255 – ‘XYZ’ is for disappointing series ending for the ‘A- Z of WordPress’

‘A-Z of WordPress’ with Nathan Wrigley and David Waumsley


We could have tried to eke this one out. According to one online crossword solver there are 378 Words Starting With X, but I imagine X for xeroxed – how to copy your WP website, might be going too far! So we just decided to end with a pathetic whimper!

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(We should have had a Family Fortunes styled game show thing. “Let’s see if it’s on the board! You said, flush your permalinks. Our survey of 100 WordPress experts said’ Uh – Urrr! I’m afraid you’ll not be going home with the Goblin TeasMaid and bone china cup and saucer set). You have to be British and of a certain age to understand that!


X is for what not to do with WordPress (according to the fine people of the interwebs) as in X for cross out / delete.

Y for why we should still use WordPress (seems more relevant with such changes going on).

Want to get your product or service on our 'viewed quite a lot' Black Friday Page? Fill out the form...

Finally lots of Zzzz’s is for, got to sleep… it’s time to put this series to bed.

X – Never ever, under pain of death, do this!

Y – Why use WordPress?

  • GPL – it’s FREE and yours to own
  • Choice of options
  • SEO benefits of the default WordPress
  • You can make a living maintaining WordPress sites
  • Easy to sell to clients as they’ve likely heard or and / or used WordPress
  • Easy to find WordPress sites in need of some love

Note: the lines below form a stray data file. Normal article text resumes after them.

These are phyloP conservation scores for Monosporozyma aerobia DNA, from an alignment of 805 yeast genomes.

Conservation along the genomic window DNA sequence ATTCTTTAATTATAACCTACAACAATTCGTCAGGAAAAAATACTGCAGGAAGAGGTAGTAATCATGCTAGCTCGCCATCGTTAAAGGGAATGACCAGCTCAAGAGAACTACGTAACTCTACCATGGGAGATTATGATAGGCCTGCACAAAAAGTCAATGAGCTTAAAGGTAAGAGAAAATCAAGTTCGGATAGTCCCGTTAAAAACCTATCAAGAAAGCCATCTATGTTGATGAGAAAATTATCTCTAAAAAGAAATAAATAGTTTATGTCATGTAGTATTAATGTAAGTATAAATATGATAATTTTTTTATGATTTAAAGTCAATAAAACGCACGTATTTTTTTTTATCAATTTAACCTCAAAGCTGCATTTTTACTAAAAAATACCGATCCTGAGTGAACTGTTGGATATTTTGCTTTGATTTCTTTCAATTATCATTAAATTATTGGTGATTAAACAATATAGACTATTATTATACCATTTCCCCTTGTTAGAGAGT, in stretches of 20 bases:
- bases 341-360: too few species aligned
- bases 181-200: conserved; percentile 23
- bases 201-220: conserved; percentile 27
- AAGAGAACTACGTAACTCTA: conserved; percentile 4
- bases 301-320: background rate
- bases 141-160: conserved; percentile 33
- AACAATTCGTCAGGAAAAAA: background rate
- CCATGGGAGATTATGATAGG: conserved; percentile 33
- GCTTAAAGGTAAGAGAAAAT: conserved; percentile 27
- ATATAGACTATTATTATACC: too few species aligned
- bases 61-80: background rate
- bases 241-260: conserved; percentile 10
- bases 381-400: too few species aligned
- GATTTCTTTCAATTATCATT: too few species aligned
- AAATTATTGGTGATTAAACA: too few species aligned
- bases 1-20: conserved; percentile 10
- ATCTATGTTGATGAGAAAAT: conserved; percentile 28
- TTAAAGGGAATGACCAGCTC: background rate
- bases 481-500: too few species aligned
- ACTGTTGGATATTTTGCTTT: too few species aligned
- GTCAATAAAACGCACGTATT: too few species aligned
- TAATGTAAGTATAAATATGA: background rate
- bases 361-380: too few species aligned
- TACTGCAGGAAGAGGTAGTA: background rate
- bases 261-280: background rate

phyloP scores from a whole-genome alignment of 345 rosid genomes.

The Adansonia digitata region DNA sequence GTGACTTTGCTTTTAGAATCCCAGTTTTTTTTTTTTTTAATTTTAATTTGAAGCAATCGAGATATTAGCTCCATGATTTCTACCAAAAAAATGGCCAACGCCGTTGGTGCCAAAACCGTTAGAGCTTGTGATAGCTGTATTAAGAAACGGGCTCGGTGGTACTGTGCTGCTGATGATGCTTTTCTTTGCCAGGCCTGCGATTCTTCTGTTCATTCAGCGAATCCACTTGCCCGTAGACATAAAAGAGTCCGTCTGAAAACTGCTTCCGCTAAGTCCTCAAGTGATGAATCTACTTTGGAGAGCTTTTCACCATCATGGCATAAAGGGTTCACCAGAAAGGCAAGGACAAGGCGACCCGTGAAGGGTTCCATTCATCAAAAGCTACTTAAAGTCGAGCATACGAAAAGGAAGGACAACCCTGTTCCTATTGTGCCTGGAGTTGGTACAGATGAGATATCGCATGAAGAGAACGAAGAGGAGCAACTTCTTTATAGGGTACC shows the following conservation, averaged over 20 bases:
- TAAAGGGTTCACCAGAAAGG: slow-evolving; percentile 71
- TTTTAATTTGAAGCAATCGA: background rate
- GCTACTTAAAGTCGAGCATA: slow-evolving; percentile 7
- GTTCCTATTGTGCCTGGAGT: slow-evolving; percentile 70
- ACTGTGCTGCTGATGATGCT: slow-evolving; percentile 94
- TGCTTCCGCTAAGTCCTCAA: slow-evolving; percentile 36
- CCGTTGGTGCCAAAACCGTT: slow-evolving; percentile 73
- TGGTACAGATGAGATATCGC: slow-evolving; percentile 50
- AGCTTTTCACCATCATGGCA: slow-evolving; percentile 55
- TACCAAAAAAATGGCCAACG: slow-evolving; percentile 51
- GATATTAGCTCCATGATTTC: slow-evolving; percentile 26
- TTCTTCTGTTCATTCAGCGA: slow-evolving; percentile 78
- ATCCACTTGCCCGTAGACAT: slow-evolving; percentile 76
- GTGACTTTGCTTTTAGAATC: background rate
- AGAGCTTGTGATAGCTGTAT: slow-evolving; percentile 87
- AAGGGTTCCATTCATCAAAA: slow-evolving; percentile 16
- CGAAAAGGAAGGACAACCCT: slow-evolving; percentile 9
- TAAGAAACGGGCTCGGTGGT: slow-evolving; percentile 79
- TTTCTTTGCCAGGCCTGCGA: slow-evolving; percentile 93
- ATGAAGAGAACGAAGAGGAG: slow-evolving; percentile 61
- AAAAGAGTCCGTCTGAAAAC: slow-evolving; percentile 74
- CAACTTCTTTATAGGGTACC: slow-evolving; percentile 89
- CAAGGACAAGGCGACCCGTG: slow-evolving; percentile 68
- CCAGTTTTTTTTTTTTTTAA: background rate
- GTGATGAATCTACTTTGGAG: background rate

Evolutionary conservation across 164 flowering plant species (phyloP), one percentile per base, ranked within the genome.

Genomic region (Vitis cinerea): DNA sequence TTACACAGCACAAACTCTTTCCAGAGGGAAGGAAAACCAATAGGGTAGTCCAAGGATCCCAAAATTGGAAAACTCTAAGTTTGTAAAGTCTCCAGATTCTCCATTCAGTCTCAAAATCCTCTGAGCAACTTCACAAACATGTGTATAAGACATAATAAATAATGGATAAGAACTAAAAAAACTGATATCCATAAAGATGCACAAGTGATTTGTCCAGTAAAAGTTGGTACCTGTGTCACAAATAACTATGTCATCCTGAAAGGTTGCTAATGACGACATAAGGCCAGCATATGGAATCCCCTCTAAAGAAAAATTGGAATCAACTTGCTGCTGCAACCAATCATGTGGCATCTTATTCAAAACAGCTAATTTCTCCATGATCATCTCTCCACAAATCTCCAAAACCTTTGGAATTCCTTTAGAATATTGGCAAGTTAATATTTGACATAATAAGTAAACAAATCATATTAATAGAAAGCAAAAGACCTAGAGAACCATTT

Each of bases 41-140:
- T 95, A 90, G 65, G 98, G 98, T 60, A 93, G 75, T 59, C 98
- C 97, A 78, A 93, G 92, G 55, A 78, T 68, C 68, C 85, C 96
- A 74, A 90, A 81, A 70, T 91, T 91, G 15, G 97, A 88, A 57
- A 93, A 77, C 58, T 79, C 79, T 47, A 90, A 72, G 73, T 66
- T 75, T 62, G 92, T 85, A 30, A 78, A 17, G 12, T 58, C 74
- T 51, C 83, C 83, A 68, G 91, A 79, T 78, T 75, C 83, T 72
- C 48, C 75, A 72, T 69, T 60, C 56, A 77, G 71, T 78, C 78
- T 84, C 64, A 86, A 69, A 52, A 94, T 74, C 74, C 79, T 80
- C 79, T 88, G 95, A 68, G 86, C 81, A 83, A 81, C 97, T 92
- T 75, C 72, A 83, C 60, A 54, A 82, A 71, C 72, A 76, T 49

Z – Zzzzzz!

There’s nothing more to say really. Just go to sleep, which you’ve likely done already and forget that this series ever happened, which you’ve likely already done!

Mentioned in this episode…

Happy Files

LH Zero Spam plugin by Peter Shaw – David Walsh’s idea first though, we think.

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Transcript (if available)

These transcripts are created using software, so apologies if there are errors in them.

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[00:00:00] Nathan Wrigley: Welcome to the WP Builds podcast, bringing you the latest news from the WordPress community. Welcome your hosts, David Waumsley, and Nathan Wrigley.

Hello there and welcome to the WP Builds podcast. This is episode number 255 entitled X Y Zed is for disappointing series ending for the eight is out of WordPress. It was published on Thursday, the 18th of November, 2021. My name's Nathan Wrigley, and I'll be joined by David Walmsley in just a few short moments so that we can have this discussion.

But before that a very short piece of housekeeping, you would have to have your head buried in the sand. If you didn't know that black Friday was just around the corner, not long. Now, there are loads of WordPress deals out there, but wouldn't it be nice if there was one single source where you could. All of those deals.

One page one searchable filterable page. We've done it for you. Head over to WP Builds.com forward slash black that's WP Builds.com forward slash black and there's loads on there. I keep adding more every day as they arrive. But you can search and filter your black Friday deals all on that page.

It's really easy to use and it does help keep the lights on with WP Builds. So I'd be most appreciative if you could bookmark that page and make some use of it. Once more, WP Builds.com forward slash black. Okay, let's get stuck into the main event of the podcast show. We today we've been going for just about a year at the eight, is that of WordPress series.

And this is the final episode where rolling three letters into one for the first time, frankly, because it was too difficult to do them separately. X, Y, and Zed are all being rolled today. X is for crossing things out. It's how not to do things. The things that you shouldn't do. Why is that? Why the word, why should you do certain things?